The website of a Russia-linked ransomware gang accused of attacking a number of companies around the world has been taken offline.
The websites and paid blogs run by the R-Evil group suddenly became inaccessible on Tuesday.
The explanation for the disappearance is unclear, but a theory has emerged that the group may be of deliberate interest to the authorities.
The move comes amid growing pressure from the U.S. and Russia over cybercrime.
U.S. President Joe Biden said he raised the issue in a conference call Friday after discussing it with the Russian president at a summit in Geneva last month.
I made that clear to him,” Biden told reporters. …… We want them to do something about that data,” he said, suggesting the U.S. could take direct digital retaliation against the servers used in the hacking.
The timing of Tuesday’s shutdown led to speculation that U.S. or Russian authorities had taken action against R. Evil. However, authorities have so far refrained from commenting and cyber experts say the sudden disappearance of the teams is not unusual.
The incident is the latest in a series of high-profile ransomware attacks that hit major U.S. companies in December.
The FBI blamed REvil, also known as Sodinokibi, for the ransomware attack that hit JBS, the world’s largest meat processing company, last month.
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The group is reportedly very prolific and last week demanding a huge bitcoin ransom in an attack on companies around the world, including IT agency Kaseya.
The Russian-linked ransomware group behind the largest cyberattack in recent times has disappeared from the network. According to CNBC, Reuters and the Washington Post, the website operated by the REvil group was shut down in the early hours of Tuesday morning. Dmitri Alperovic, former technical director of the cyber agency CrowdStrike, told The Put up that the group’s blogs were accessible even in the middle of the night.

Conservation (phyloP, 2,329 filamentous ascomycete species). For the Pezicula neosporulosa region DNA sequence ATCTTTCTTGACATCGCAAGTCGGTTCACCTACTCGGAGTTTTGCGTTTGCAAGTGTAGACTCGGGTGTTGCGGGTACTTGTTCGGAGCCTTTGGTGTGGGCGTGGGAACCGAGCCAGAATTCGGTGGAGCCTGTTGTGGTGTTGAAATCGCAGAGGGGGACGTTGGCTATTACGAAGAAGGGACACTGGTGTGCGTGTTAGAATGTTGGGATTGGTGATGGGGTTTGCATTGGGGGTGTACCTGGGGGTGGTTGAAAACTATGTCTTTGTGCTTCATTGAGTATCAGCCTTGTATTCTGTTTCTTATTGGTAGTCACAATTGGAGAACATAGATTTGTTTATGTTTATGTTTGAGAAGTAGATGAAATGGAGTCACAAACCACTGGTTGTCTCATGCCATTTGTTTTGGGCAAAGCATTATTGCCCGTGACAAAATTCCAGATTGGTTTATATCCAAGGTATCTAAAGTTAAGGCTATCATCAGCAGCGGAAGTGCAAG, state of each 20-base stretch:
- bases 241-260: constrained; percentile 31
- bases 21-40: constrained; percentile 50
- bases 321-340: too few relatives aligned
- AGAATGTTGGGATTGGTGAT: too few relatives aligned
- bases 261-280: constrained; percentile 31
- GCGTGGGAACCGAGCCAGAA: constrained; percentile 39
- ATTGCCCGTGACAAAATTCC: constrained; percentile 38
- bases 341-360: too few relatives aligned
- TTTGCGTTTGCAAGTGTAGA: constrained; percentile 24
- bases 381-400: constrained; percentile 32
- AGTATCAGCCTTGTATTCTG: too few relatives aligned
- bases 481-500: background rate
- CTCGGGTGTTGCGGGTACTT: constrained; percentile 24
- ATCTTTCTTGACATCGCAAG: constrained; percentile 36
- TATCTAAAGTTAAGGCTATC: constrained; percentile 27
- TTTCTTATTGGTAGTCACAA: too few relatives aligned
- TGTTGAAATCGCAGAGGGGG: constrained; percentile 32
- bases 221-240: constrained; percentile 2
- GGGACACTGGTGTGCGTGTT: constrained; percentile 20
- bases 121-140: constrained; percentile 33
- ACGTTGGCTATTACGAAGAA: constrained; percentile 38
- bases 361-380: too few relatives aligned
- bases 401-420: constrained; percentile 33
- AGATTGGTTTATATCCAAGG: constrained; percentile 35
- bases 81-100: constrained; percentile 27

However, the main websites that victims used to interact with the organization and get decryption tools after paying are no longer available. When accessing these sites, a message appears stating “unable to find a server with the correct hostname”.
REvil is responsible for a recent ransomware attack that affected 800 to 1,500 companies worldwide, including universities. It is demanding $70 million to recover the stolen and encrypted information. Experts have already linked the organization to ransomware attacks on Kaseya, a leading IT management program, and JBS, a beef supplier that decided to pay $11 million to get its information back.
It is unclear why the REvil website was inaccessible. According to Reuters, ransomware gangs typically disappear and change their names when they attract too much attention. Biden recently revealed that he told Russian President Vladimir Putin that he expects Russian authorities to take action against ransomware attacks originating in Russia. Asked whether the U.S. would attack the servers used by Russian cybercriminals to hack into U.S. networks, Biden said “absolutely.”
New York Times
Alperovich told The New York Times that REVIL’s servers do not appear to have been attacked and that it is unlikely that U.S. authorities have conducted offensive cyber operations. Curtis Minder, founder of threat analysis agency GroupSense, told Reuters that if the attack on the REVil website was indeed the result of an offensive operation launched by U.S. authorities, “we would hope that collateral damage would be considered.” Unscrupulous actors hold a significant amount of information that they ransom, and if that key is compromised or lost, it will be difficult for the victim to recover the information.
Another quote from my interviewee hints at the bigger picture. He told me that he had no intention of retiring and was already planning a new, unknown adventure. He warned, “If you let one go, others will emerge.